Archive for April, 2009

STRINGS OF CONSCIOUSNESS & ANGEL: Strings Of Consciousness & Angel (Important Records)

themilkman on Apr 30th 2009 12:43 am

Strings Of Consciousness & Angel: Strings Of Consciousness & Angel

Strings Of Consciousness & Angel
Important Records 2009
02 Tracks. 40mins43secs

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Strings Of Consciousness, the collective of musicians led by French music activist Philippe Petit, who also heads the excellent Bip-Hop imprint, and Angel, originally a project consisting of Pan Sonic’s Ilpo Väisänen and Dirk Dresselhaus, better known as SchneiderTM, now also comprising Hildur Guðnadóttir of Múm, have teamed up for a project combining the various acoustic, electric and electronic inputs of these formations.

The two tracks making up this album, one clocking at twenty two minutes, the other at just under nineteen, and simply labelled #1 and #2, are the result of improvisation sessions between the two ensembles. Continue Reading »

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DAN DEACON: Bromst (Carpark Records)

themilkman on Apr 29th 2009 12:42 am

Dan Deacon: Bromst

Carpark Records 2009
10 Tracks. 64mins20secs

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Dan Deacon is not your archetypical classically trained musician, with past outputs ranging from the playful, quirky or bizarre to the manic or plain silly. Hailing from Baltimore, Maryland, home of Animal Collective, Deacon first got noticed over two years ago with his debut album, Spiderman Of The Rings, published on Carpark Records, largely made up of hyperactive laptop-based songs sounding half way between 8-bit electro inferno and cartoon-esque insanity. Prior to the release of this album, Deacon had already got the hype machine running overtime in his neighbourhood thanks to is involvement with art collective Wham City and incendiary live sets. Since, he’s had music featured on a handful of split singles and collaborated on a DVD release with Jimmy Joe Roche.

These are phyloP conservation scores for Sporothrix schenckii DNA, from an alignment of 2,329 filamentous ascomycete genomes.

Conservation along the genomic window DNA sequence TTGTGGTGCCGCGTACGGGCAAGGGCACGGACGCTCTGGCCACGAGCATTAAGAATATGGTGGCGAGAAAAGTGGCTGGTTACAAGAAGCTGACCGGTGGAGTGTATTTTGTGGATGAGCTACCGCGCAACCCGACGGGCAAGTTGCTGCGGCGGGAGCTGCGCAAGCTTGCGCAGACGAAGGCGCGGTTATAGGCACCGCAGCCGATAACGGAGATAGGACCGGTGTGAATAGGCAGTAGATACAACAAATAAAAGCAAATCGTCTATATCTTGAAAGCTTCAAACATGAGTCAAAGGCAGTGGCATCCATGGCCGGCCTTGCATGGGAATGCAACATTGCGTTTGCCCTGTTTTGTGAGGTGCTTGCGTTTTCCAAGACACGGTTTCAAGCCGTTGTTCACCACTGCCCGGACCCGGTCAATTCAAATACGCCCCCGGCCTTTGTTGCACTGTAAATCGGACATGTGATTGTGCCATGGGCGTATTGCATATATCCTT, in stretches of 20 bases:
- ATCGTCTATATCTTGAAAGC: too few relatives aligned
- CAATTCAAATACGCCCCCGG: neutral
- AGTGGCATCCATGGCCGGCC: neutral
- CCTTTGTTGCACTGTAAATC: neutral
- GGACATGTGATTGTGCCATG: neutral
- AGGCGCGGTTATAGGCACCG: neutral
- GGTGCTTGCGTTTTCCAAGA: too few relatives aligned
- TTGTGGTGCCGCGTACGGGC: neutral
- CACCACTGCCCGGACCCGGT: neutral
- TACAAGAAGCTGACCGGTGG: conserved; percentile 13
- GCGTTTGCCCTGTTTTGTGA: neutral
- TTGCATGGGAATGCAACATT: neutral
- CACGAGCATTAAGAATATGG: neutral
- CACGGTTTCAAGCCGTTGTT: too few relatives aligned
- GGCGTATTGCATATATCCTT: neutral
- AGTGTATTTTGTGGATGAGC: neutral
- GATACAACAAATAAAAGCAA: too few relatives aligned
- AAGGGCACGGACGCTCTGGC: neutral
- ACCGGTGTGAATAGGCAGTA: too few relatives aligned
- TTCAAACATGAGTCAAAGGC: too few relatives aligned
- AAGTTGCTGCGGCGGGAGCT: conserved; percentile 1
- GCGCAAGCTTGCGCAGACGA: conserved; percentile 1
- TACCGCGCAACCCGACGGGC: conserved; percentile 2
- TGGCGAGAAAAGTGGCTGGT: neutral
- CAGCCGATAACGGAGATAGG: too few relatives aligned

With Bromst, his sophomore release, Deacon shows some clear signs of maturing as he incorporate more live instrumentation and brings down the pace of his compositions a tad, resulting in a much more balanced collection. Continue Reading »

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INFINITE SCALE: Ad Infinitum (Rednetic Recordings)

themilkman on Apr 28th 2009 12:30 am

Infinite Scale: Ad Infinitum

Ad Infinitum
Rednetic Recordings 2009
09 Tracks. 46mins37secs

In the twelve years since the publication of his debut EP, Infinite Scale’s Harmi Palda has been pretty frugal with releases under this particular guise, only issuing a trickle of tracks on EPs and compilations through imprints such as Toytronic, Boltfish or Rednetic. Drawing on a tradition of warm, lush and rich electronica, his work has regularly crossed to live, with, notably, performances at Glastonbury and Bestival under his belt.

On his debut album, Palda develops further his particular blend of electronic music, using beautifully polished and gentle soundscapes and bending them into remarkably effective melodies. Continue Reading »

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MAUXUAM: Viceversa (Interchill Records)

David Abravanel on Apr 27th 2009 09:32 pm

Mauxuam: Viceversa

Interchill Records 2008
10 Tracks. 73mins06secs

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The world is getting smaller: just ask an electronic musician. True, the concept of “world music” is nothing new, but attempts at harvesting non-Western musics in bite-size pieces for white people to listen to has generally been fraught with (un)intentional exotification and misappropriation of said musical cultures. Good intentions, certainly, but as the saying goes, there leads the path to hell; listen to any of the dime-a-dozen compilations with yawning beats over tambura loops from the mid-nineties and tell me I’m wrong.

The past few years have seen an upset in this formula for the positive, however, as increasing Internet speeds and ease of access to digital media has fostered a more universally collaborative global musical realm. Continue Reading »

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MODERAT: Moderat (BPitch Control)

themilkman on Apr 24th 2009 12:34 am

Moderat: Moderat

BPitch Control 2009
11 Tracks. 48mins07secs